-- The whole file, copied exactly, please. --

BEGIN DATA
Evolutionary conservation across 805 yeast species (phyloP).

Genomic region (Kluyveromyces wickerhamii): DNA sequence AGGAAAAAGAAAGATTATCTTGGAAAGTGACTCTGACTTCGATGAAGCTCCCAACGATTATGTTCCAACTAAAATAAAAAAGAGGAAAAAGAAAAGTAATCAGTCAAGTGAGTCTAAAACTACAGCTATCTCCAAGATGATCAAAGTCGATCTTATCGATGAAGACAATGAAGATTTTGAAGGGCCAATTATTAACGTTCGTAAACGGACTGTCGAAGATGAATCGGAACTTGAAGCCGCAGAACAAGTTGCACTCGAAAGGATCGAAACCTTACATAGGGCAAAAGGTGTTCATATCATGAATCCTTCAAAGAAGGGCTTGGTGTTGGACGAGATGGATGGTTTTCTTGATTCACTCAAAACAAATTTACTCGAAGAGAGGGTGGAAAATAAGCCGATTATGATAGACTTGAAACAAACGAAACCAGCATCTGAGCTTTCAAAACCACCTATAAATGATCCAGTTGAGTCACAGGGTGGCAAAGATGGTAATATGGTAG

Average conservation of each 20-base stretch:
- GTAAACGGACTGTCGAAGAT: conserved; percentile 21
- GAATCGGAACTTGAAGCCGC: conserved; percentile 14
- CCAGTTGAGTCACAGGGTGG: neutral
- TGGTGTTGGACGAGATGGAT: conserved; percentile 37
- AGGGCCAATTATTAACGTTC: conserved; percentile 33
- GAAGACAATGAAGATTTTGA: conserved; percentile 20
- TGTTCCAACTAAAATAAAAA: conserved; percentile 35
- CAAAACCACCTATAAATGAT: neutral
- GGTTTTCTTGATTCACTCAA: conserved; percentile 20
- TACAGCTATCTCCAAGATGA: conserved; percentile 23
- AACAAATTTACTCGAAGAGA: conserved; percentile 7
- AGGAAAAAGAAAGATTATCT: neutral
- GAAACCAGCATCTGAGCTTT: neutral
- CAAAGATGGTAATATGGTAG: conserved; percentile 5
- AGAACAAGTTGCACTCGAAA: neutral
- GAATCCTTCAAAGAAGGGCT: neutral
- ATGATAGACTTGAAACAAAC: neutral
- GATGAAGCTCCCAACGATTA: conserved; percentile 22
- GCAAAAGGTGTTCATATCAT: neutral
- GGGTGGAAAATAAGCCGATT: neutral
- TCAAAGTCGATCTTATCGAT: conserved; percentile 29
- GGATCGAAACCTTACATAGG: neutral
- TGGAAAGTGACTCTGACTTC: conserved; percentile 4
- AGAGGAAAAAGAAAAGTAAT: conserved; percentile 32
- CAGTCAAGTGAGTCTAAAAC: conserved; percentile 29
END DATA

Evolutionary conservation across 805 yeast species (phyloP).

Genomic region (Kluyveromyces wickerhamii): DNA sequence AGGAAAAAGAAAGATTATCTTGGAAAGTGACTCTGACTTCGATGAAGCTCCCAACGATTATGTTCCAACTAAAATAAAAAAGAGGAAAAAGAAAAGTAATCAGTCAAGTGAGTCTAAAACTACAGCTATCTCCAAGATGATCAAAGTCGATCTTATCGATGAAGACAATGAAGATTTTGAAGGGCCAATTATTAACGTTCGTAAACGGACTGTCGAAGATGAATCGGAACTTGAAGCCGCAGAACAAGTTGCACTCGAAAGGATCGAAACCTTACATAGGGCAAAAGGTGTTCATATCATGAATCCTTCAAAGAAGGGCTTGGTGTTGGACGAGATGGATGGTTTTCTTGATTCACTCAAAACAAATTTACTCGAAGAGAGGGTGGAAAATAAGCCGATTATGATAGACTTGAAACAAACGAAACCAGCATCTGAGCTTTCAAAACCACCTATAAATGATCCAGTTGAGTCACAGGGTGGCAAAGATGGTAATATGGTAG

Average conservation of each 20-base stretch:
- GTAAACGGACTGTCGAAGAT: conserved; percentile 21
- GAATCGGAACTTGAAGCCGC: conserved; percentile 14
- CCAGTTGAGTCACAGGGTGG: neutral
- TGGTGTTGGACGAGATGGAT: conserved; percentile 37
- AGGGCCAATTATTAACGTTC: conserved; percentile 33
- GAAGACAATGAAGATTTTGA: conserved; percentile 20
- TGTTCCAACTAAAATAAAAA: conserved; percentile 35
- CAAAACCACCTATAAATGAT: neutral
- GGTTTTCTTGATTCACTCAA: conserved; percentile 20
- TACAGCTATCTCCAAGATGA: conserved; percentile 23
- AACAAATTTACTCGAAGAGA: conserved; percentile 7
- AGGAAAAAGAAAGATTATCT: neutral
- GAAACCAGCATCTGAGCTTT: neutral
- CAAAGATGGTAATATGGTAG: conserved; percentile 5
- AGAACAAGTTGCACTCGAAA: neutral
- GAATCCTTCAAAGAAGGGCT: neutral
- ATGATAGACTTGAAACAAAC: neutral
- GATGAAGCTCCCAACGATTA: conserved; percentile 22
- GCAAAAGGTGTTCATATCAT: neutral
- GGGTGGAAAATAAGCCGATT: neutral
- TCAAAGTCGATCTTATCGAT: conserved; percentile 29
- GGATCGAAACCTTACATAGG: neutral
- TGGAAAGTGACTCTGACTTC: conserved; percentile 4
- AGAGGAAAAAGAAAAGTAAT: conserved; percentile 32
- CAGTCAAGTGAGTCTAAAAC: conserved; percentile 29